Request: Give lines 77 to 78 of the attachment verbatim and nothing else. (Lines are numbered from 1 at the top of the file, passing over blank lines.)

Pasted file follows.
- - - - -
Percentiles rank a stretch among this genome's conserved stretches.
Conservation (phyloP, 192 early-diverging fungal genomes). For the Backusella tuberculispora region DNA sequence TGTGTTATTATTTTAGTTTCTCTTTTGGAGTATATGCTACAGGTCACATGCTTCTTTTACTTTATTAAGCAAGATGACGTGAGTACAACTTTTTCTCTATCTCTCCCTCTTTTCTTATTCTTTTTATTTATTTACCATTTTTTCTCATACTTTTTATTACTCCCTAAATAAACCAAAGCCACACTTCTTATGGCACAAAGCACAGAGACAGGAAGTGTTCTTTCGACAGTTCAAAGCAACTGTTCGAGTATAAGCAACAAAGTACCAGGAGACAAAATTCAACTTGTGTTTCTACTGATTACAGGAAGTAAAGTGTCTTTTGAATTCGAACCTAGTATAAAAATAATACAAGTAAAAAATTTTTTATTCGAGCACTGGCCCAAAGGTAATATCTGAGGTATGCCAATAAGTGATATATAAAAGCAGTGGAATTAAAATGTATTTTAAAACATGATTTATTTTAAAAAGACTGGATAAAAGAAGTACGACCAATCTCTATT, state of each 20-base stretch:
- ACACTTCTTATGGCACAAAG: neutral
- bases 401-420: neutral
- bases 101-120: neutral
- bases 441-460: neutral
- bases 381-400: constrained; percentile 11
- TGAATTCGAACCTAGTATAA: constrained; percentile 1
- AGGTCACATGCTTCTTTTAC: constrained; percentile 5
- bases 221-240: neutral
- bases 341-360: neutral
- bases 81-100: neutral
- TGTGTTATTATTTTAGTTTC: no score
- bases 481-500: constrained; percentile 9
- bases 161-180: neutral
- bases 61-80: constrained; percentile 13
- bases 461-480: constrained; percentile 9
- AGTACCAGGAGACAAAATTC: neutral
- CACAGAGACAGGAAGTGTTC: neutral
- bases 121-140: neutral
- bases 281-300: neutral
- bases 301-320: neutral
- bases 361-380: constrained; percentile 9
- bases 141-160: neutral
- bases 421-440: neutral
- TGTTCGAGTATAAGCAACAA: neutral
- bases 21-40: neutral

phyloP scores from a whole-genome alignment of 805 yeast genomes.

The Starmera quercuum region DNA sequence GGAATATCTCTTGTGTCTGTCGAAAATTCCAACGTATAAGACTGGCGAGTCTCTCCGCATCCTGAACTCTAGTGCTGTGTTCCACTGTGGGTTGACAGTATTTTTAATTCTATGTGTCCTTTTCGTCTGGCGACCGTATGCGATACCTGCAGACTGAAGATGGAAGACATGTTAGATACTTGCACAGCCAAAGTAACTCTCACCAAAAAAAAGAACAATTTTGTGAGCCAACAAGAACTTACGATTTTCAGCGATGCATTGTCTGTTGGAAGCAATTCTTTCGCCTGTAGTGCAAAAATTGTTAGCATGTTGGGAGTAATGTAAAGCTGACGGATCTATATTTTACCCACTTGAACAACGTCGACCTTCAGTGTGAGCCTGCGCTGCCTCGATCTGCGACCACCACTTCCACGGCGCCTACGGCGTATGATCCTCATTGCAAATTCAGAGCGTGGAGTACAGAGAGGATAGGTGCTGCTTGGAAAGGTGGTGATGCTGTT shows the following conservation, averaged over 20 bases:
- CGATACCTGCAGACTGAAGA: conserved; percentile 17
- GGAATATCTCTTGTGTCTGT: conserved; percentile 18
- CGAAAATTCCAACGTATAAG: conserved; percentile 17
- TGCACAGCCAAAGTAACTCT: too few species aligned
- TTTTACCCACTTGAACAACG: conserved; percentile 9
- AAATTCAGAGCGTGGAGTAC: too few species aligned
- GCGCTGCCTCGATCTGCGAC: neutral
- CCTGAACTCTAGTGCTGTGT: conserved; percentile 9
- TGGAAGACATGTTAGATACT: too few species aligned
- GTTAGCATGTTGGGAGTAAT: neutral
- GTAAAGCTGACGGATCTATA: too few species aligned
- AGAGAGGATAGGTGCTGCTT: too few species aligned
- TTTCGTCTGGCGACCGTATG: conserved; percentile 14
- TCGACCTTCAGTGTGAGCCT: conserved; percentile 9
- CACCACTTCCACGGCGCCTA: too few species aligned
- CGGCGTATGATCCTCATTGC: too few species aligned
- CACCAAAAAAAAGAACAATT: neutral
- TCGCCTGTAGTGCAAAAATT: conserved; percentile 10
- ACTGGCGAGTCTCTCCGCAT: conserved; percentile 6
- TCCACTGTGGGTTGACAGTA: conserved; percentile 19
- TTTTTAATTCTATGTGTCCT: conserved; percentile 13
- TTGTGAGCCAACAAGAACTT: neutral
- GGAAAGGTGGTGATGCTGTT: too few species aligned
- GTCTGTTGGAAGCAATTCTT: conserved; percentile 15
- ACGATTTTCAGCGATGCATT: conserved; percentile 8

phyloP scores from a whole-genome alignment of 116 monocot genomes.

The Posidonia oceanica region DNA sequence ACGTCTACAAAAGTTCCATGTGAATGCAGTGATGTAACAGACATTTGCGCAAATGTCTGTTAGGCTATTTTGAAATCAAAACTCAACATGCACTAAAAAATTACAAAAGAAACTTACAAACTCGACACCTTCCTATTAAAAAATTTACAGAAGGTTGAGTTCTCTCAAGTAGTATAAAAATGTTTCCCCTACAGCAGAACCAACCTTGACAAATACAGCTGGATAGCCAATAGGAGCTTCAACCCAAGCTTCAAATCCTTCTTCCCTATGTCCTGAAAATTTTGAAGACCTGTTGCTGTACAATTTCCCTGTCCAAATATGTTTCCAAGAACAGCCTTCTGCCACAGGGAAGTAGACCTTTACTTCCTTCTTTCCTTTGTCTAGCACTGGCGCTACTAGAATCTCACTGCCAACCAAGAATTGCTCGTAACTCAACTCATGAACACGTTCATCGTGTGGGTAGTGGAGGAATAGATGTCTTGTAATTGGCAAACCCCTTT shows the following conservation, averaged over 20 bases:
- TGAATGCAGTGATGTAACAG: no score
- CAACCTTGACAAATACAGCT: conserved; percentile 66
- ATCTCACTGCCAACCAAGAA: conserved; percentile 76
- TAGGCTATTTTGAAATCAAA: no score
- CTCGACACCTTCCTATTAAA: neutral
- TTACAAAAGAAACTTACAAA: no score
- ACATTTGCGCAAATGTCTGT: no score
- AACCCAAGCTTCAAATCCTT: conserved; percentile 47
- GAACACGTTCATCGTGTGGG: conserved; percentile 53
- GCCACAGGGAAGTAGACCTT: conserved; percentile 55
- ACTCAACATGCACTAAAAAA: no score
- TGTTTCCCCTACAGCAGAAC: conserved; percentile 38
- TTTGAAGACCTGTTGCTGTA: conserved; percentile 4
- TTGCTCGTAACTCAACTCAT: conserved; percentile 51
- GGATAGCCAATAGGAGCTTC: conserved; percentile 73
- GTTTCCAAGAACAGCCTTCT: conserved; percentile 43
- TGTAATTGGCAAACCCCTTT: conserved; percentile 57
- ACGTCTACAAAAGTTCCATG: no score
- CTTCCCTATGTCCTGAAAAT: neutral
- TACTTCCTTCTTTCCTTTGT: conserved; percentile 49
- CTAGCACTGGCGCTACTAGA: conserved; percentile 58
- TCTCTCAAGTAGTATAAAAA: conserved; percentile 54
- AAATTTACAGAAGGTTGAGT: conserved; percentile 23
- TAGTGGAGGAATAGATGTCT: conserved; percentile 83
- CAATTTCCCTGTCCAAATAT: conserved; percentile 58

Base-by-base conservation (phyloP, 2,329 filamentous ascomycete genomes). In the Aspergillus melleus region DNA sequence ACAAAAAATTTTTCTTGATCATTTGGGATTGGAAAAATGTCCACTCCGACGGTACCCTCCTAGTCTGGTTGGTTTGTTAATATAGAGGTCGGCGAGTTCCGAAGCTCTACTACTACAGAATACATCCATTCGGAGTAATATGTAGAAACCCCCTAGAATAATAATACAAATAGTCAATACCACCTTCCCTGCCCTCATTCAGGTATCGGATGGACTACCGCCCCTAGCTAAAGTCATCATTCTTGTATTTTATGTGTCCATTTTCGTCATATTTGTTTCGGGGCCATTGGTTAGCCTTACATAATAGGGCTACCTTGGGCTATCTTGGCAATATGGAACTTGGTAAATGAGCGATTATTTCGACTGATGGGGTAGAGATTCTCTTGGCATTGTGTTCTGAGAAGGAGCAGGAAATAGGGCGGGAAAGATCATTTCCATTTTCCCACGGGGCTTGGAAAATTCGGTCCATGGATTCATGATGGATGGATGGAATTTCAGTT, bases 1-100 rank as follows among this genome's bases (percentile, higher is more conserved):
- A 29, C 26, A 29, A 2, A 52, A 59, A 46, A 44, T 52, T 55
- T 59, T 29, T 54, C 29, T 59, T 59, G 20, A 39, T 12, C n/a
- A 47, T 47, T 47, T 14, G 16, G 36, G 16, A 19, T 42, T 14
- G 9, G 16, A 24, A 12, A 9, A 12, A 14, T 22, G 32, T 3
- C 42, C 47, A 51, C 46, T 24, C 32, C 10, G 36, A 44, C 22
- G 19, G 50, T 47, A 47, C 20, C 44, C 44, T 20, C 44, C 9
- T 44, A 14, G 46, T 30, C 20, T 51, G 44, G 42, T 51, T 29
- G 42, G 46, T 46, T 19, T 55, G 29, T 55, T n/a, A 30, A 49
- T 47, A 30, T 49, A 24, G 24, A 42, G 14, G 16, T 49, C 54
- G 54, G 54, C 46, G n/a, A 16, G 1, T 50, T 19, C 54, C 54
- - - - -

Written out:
- CTAGCACTGGCGCTACTAGA: conserved; percentile 58
- TCTCTCAAGTAGTATAAAAA: conserved; percentile 54